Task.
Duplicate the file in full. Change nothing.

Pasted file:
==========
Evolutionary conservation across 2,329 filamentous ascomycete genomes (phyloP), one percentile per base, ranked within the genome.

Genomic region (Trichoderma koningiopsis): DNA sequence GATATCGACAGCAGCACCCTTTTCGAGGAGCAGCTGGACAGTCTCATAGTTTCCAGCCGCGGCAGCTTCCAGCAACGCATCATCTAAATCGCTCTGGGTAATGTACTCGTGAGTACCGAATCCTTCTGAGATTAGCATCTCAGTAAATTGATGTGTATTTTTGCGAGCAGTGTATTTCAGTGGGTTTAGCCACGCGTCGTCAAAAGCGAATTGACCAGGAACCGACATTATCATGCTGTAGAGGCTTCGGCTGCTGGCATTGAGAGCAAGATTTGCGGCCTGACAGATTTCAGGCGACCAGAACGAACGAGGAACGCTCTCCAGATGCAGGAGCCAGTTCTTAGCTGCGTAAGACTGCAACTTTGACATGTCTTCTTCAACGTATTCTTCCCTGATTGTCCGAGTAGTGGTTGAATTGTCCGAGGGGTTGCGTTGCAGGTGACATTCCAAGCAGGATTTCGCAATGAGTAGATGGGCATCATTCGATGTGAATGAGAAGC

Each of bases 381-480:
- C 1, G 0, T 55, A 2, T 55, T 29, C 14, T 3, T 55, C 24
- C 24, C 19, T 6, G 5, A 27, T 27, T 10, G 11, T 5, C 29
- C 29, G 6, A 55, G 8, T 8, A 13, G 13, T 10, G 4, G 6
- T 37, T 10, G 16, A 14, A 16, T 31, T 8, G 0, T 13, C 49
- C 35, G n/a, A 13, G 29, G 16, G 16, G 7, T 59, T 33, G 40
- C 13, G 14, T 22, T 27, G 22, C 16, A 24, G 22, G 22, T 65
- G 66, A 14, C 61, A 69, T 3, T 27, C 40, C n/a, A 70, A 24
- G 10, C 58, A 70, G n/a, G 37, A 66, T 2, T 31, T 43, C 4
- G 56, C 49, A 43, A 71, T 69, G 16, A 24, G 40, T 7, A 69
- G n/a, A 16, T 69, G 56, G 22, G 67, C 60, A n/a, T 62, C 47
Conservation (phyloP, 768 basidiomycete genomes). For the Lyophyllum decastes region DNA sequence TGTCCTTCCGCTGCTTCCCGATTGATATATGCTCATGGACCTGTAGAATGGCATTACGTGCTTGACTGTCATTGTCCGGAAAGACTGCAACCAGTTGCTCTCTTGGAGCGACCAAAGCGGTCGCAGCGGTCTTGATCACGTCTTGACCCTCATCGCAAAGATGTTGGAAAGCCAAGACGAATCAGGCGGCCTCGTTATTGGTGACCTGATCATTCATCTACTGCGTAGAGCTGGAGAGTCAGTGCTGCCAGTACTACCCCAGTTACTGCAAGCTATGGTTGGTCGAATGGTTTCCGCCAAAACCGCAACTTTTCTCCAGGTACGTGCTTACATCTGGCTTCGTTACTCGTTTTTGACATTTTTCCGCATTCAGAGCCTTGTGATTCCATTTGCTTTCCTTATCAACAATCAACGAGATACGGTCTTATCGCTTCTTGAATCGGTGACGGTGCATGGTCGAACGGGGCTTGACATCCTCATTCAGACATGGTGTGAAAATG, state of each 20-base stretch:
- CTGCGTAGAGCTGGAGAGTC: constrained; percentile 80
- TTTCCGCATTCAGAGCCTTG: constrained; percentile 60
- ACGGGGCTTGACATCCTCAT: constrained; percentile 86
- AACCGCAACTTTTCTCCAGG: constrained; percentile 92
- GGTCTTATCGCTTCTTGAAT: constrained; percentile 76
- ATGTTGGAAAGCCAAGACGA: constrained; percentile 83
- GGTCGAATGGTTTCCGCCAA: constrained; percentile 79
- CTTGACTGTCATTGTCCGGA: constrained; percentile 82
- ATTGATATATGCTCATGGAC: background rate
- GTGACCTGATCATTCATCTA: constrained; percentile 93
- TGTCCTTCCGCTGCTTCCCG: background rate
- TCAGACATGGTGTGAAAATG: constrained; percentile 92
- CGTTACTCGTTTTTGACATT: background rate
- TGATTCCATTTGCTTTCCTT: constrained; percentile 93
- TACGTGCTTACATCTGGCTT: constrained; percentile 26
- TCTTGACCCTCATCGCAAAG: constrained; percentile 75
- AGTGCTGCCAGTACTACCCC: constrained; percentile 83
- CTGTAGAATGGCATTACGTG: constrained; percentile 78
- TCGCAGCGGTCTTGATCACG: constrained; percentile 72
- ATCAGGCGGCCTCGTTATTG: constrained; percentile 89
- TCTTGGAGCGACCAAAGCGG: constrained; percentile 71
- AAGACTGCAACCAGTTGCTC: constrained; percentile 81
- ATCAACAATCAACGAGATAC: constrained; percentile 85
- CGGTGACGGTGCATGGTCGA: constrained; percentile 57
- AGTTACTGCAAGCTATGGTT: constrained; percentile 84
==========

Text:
Evolutionary conservation across 2,329 filamentous ascomycete genomes (phyloP), one percentile per base, ranked within the genome.

Genomic region (Trichoderma koningiopsis): DNA sequence GATATCGACAGCAGCACCCTTTTCGAGGAGCAGCTGGACAGTCTCATAGTTTCCAGCCGCGGCAGCTTCCAGCAACGCATCATCTAAATCGCTCTGGGTAATGTACTCGTGAGTACCGAATCCTTCTGAGATTAGCATCTCAGTAAATTGATGTGTATTTTTGCGAGCAGTGTATTTCAGTGGGTTTAGCCACGCGTCGTCAAAAGCGAATTGACCAGGAACCGACATTATCATGCTGTAGAGGCTTCGGCTGCTGGCATTGAGAGCAAGATTTGCGGCCTGACAGATTTCAGGCGACCAGAACGAACGAGGAACGCTCTCCAGATGCAGGAGCCAGTTCTTAGCTGCGTAAGACTGCAACTTTGACATGTCTTCTTCAACGTATTCTTCCCTGATTGTCCGAGTAGTGGTTGAATTGTCCGAGGGGTTGCGTTGCAGGTGACATTCCAAGCAGGATTTCGCAATGAGTAGATGGGCATCATTCGATGTGAATGAGAAGC

Each of bases 381-480:
- C 1, G 0, T 55, A 2, T 55, T 29, C 14, T 3, T 55, C 24
- C 24, C 19, T 6, G 5, A 27, T 27, T 10, G 11, T 5, C 29
- C 29, G 6, A 55, G 8, T 8, A 13, G 13, T 10, G 4, G 6
- T 37, T 10, G 16, A 14, A 16, T 31, T 8, G 0, T 13, C 49
- C 35, G n/a, A 13, G 29, G 16, G 16, G 7, T 59, T 33, G 40
- C 13, G 14, T 22, T 27, G 22, C 16, A 24, G 22, G 22, T 65
- G 66, A 14, C 61, A 69, T 3, T 27, C 40, C n/a, A 70, A 24
- G 10, C 58, A 70, G n/a, G 37, A 66, T 2, T 31, T 43, C 4
- G 56, C 49, A 43, A 71, T 69, G 16, A 24, G 40, T 7, A 69
- G n/a, A 16, T 69, G 56, G 22, G 67, C 60, A n/a, T 62, C 47
Conservation (phyloP, 768 basidiomycete genomes). For the Lyophyllum decastes region DNA sequence TGTCCTTCCGCTGCTTCCCGATTGATATATGCTCATGGACCTGTAGAATGGCATTACGTGCTTGACTGTCATTGTCCGGAAAGACTGCAACCAGTTGCTCTCTTGGAGCGACCAAAGCGGTCGCAGCGGTCTTGATCACGTCTTGACCCTCATCGCAAAGATGTTGGAAAGCCAAGACGAATCAGGCGGCCTCGTTATTGGTGACCTGATCATTCATCTACTGCGTAGAGCTGGAGAGTCAGTGCTGCCAGTACTACCCCAGTTACTGCAAGCTATGGTTGGTCGAATGGTTTCCGCCAAAACCGCAACTTTTCTCCAGGTACGTGCTTACATCTGGCTTCGTTACTCGTTTTTGACATTTTTCCGCATTCAGAGCCTTGTGATTCCATTTGCTTTCCTTATCAACAATCAACGAGATACGGTCTTATCGCTTCTTGAATCGGTGACGGTGCATGGTCGAACGGGGCTTGACATCCTCATTCAGACATGGTGTGAAAATG, state of each 20-base stretch:
- CTGCGTAGAGCTGGAGAGTC: constrained; percentile 80
- TTTCCGCATTCAGAGCCTTG: constrained; percentile 60
- ACGGGGCTTGACATCCTCAT: constrained; percentile 86
- AACCGCAACTTTTCTCCAGG: constrained; percentile 92
- GGTCTTATCGCTTCTTGAAT: constrained; percentile 76
- ATGTTGGAAAGCCAAGACGA: constrained; percentile 83
- GGTCGAATGGTTTCCGCCAA: constrained; percentile 79
- CTTGACTGTCATTGTCCGGA: constrained; percentile 82
- ATTGATATATGCTCATGGAC: background rate
- GTGACCTGATCATTCATCTA: constrained; percentile 93
- TGTCCTTCCGCTGCTTCCCG: background rate
- TCAGACATGGTGTGAAAATG: constrained; percentile 92
- CGTTACTCGTTTTTGACATT: background rate
- TGATTCCATTTGCTTTCCTT: constrained; percentile 93
- TACGTGCTTACATCTGGCTT: constrained; percentile 26
- TCTTGACCCTCATCGCAAAG: constrained; percentile 75
- AGTGCTGCCAGTACTACCCC: constrained; percentile 83
- CTGTAGAATGGCATTACGTG: constrained; percentile 78
- TCGCAGCGGTCTTGATCACG: constrained; percentile 72
- ATCAGGCGGCCTCGTTATTG: constrained; percentile 89
- TCTTGGAGCGACCAAAGCGG: constrained; percentile 71
- AAGACTGCAACCAGTTGCTC: constrained; percentile 81
- ATCAACAATCAACGAGATAC: constrained; percentile 85
- CGGTGACGGTGCATGGTCGA: constrained; percentile 57
- AGTTACTGCAAGCTATGGTT: constrained; percentile 84